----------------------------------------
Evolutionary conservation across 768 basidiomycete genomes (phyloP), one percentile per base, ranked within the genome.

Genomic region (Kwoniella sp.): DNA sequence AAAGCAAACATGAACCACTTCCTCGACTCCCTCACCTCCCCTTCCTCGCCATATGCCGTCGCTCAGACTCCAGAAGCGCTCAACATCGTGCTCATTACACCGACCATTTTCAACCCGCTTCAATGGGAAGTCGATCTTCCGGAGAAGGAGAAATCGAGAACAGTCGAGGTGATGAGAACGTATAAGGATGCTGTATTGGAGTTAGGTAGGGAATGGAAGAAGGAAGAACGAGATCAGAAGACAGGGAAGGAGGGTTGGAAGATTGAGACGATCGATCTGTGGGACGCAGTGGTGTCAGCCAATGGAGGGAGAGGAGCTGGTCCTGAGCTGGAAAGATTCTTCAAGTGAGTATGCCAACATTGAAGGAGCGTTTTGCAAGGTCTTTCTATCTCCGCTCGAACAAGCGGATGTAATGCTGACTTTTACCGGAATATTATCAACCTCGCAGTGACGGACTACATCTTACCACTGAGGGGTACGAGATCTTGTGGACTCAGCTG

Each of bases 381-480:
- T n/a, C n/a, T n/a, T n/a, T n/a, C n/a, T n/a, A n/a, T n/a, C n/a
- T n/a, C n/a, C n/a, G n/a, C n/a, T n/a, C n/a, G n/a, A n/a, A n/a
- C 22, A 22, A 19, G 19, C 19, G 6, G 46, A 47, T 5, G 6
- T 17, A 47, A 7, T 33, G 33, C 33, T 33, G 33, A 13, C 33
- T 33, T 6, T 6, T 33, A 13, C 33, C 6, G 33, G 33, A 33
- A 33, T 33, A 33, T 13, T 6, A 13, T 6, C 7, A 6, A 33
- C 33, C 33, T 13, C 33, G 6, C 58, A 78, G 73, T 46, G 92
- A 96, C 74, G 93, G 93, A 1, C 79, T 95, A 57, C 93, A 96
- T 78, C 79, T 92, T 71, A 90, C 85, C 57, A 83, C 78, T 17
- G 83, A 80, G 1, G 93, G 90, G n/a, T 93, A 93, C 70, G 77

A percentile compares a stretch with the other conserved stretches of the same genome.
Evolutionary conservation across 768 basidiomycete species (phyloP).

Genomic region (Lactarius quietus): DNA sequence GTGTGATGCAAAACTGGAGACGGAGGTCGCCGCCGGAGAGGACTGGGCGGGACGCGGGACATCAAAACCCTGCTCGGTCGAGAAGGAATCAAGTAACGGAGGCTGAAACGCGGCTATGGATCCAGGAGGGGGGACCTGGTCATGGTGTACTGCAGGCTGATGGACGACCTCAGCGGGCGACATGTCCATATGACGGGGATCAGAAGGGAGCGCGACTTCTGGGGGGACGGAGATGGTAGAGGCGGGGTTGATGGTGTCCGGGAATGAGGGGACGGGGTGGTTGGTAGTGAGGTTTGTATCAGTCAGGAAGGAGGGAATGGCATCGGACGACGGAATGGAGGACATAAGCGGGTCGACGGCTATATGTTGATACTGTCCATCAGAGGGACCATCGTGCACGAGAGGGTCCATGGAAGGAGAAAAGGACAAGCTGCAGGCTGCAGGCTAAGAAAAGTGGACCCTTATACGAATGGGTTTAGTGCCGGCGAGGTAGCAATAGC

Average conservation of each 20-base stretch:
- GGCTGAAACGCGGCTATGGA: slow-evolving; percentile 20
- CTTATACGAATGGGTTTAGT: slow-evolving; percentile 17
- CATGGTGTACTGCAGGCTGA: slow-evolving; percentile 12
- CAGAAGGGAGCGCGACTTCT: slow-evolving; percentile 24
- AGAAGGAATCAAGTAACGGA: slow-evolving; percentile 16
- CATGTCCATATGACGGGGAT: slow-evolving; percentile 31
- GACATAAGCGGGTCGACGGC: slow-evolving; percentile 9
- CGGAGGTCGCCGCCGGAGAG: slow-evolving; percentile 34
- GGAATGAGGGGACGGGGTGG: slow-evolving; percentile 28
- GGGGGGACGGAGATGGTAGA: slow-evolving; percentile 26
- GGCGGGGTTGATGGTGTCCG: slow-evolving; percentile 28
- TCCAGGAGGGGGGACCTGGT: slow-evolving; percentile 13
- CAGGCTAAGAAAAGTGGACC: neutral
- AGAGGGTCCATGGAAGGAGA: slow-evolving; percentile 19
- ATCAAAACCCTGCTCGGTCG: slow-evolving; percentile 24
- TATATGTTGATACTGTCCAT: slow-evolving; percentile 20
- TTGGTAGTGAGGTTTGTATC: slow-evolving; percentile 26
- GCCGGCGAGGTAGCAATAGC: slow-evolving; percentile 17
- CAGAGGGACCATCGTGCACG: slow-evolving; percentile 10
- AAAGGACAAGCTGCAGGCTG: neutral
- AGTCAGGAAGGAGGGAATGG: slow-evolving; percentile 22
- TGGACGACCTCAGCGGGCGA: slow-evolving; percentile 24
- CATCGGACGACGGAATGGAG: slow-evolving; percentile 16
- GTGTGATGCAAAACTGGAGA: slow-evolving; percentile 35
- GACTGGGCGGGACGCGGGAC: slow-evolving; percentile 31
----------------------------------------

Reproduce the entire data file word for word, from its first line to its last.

Evolutionary conservation across 768 basidiomycete genomes (phyloP), one percentile per base, ranked within the genome.

Genomic region (Kwoniella sp.): DNA sequence AAAGCAAACATGAACCACTTCCTCGACTCCCTCACCTCCCCTTCCTCGCCATATGCCGTCGCTCAGACTCCAGAAGCGCTCAACATCGTGCTCATTACACCGACCATTTTCAACCCGCTTCAATGGGAAGTCGATCTTCCGGAGAAGGAGAAATCGAGAACAGTCGAGGTGATGAGAACGTATAAGGATGCTGTATTGGAGTTAGGTAGGGAATGGAAGAAGGAAGAACGAGATCAGAAGACAGGGAAGGAGGGTTGGAAGATTGAGACGATCGATCTGTGGGACGCAGTGGTGTCAGCCAATGGAGGGAGAGGAGCTGGTCCTGAGCTGGAAAGATTCTTCAAGTGAGTATGCCAACATTGAAGGAGCGTTTTGCAAGGTCTTTCTATCTCCGCTCGAACAAGCGGATGTAATGCTGACTTTTACCGGAATATTATCAACCTCGCAGTGACGGACTACATCTTACCACTGAGGGGTACGAGATCTTGTGGACTCAGCTG

Each of bases 381-480:
- T n/a, C n/a, T n/a, T n/a, T n/a, C n/a, T n/a, A n/a, T n/a, C n/a
- T n/a, C n/a, C n/a, G n/a, C n/a, T n/a, C n/a, G n/a, A n/a, A n/a
- C 22, A 22, A 19, G 19, C 19, G 6, G 46, A 47, T 5, G 6
- T 17, A 47, A 7, T 33, G 33, C 33, T 33, G 33, A 13, C 33
- T 33, T 6, T 6, T 33, A 13, C 33, C 6, G 33, G 33, A 33
- A 33, T 33, A 33, T 13, T 6, A 13, T 6, C 7, A 6, A 33
- C 33, C 33, T 13, C 33, G 6, C 58, A 78, G 73, T 46, G 92
- A 96, C 74, G 93, G 93, A 1, C 79, T 95, A 57, C 93, A 96
- T 78, C 79, T 92, T 71, A 90, C 85, C 57, A 83, C 78, T 17
- G 83, A 80, G 1, G 93, G 90, G n/a, T 93, A 93, C 70, G 77

A percentile compares a stretch with the other conserved stretches of the same genome.
Evolutionary conservation across 768 basidiomycete species (phyloP).

Genomic region (Lactarius quietus): DNA sequence GTGTGATGCAAAACTGGAGACGGAGGTCGCCGCCGGAGAGGACTGGGCGGGACGCGGGACATCAAAACCCTGCTCGGTCGAGAAGGAATCAAGTAACGGAGGCTGAAACGCGGCTATGGATCCAGGAGGGGGGACCTGGTCATGGTGTACTGCAGGCTGATGGACGACCTCAGCGGGCGACATGTCCATATGACGGGGATCAGAAGGGAGCGCGACTTCTGGGGGGACGGAGATGGTAGAGGCGGGGTTGATGGTGTCCGGGAATGAGGGGACGGGGTGGTTGGTAGTGAGGTTTGTATCAGTCAGGAAGGAGGGAATGGCATCGGACGACGGAATGGAGGACATAAGCGGGTCGACGGCTATATGTTGATACTGTCCATCAGAGGGACCATCGTGCACGAGAGGGTCCATGGAAGGAGAAAAGGACAAGCTGCAGGCTGCAGGCTAAGAAAAGTGGACCCTTATACGAATGGGTTTAGTGCCGGCGAGGTAGCAATAGC

Average conservation of each 20-base stretch:
- GGCTGAAACGCGGCTATGGA: slow-evolving; percentile 20
- CTTATACGAATGGGTTTAGT: slow-evolving; percentile 17
- CATGGTGTACTGCAGGCTGA: slow-evolving; percentile 12
- CAGAAGGGAGCGCGACTTCT: slow-evolving; percentile 24
- AGAAGGAATCAAGTAACGGA: slow-evolving; percentile 16
- CATGTCCATATGACGGGGAT: slow-evolving; percentile 31
- GACATAAGCGGGTCGACGGC: slow-evolving; percentile 9
- CGGAGGTCGCCGCCGGAGAG: slow-evolving; percentile 34
- GGAATGAGGGGACGGGGTGG: slow-evolving; percentile 28
- GGGGGGACGGAGATGGTAGA: slow-evolving; percentile 26
- GGCGGGGTTGATGGTGTCCG: slow-evolving; percentile 28
- TCCAGGAGGGGGGACCTGGT: slow-evolving; percentile 13
- CAGGCTAAGAAAAGTGGACC: neutral
- AGAGGGTCCATGGAAGGAGA: slow-evolving; percentile 19
- ATCAAAACCCTGCTCGGTCG: slow-evolving; percentile 24
- TATATGTTGATACTGTCCAT: slow-evolving; percentile 20
- TTGGTAGTGAGGTTTGTATC: slow-evolving; percentile 26
- GCCGGCGAGGTAGCAATAGC: slow-evolving; percentile 17
- CAGAGGGACCATCGTGCACG: slow-evolving; percentile 10
- AAAGGACAAGCTGCAGGCTG: neutral
- AGTCAGGAAGGAGGGAATGG: slow-evolving; percentile 22
- TGGACGACCTCAGCGGGCGA: slow-evolving; percentile 24
- CATCGGACGACGGAATGGAG: slow-evolving; percentile 16
- GTGTGATGCAAAACTGGAGA: slow-evolving; percentile 35
- GACTGGGCGGGACGCGGGAC: slow-evolving; percentile 31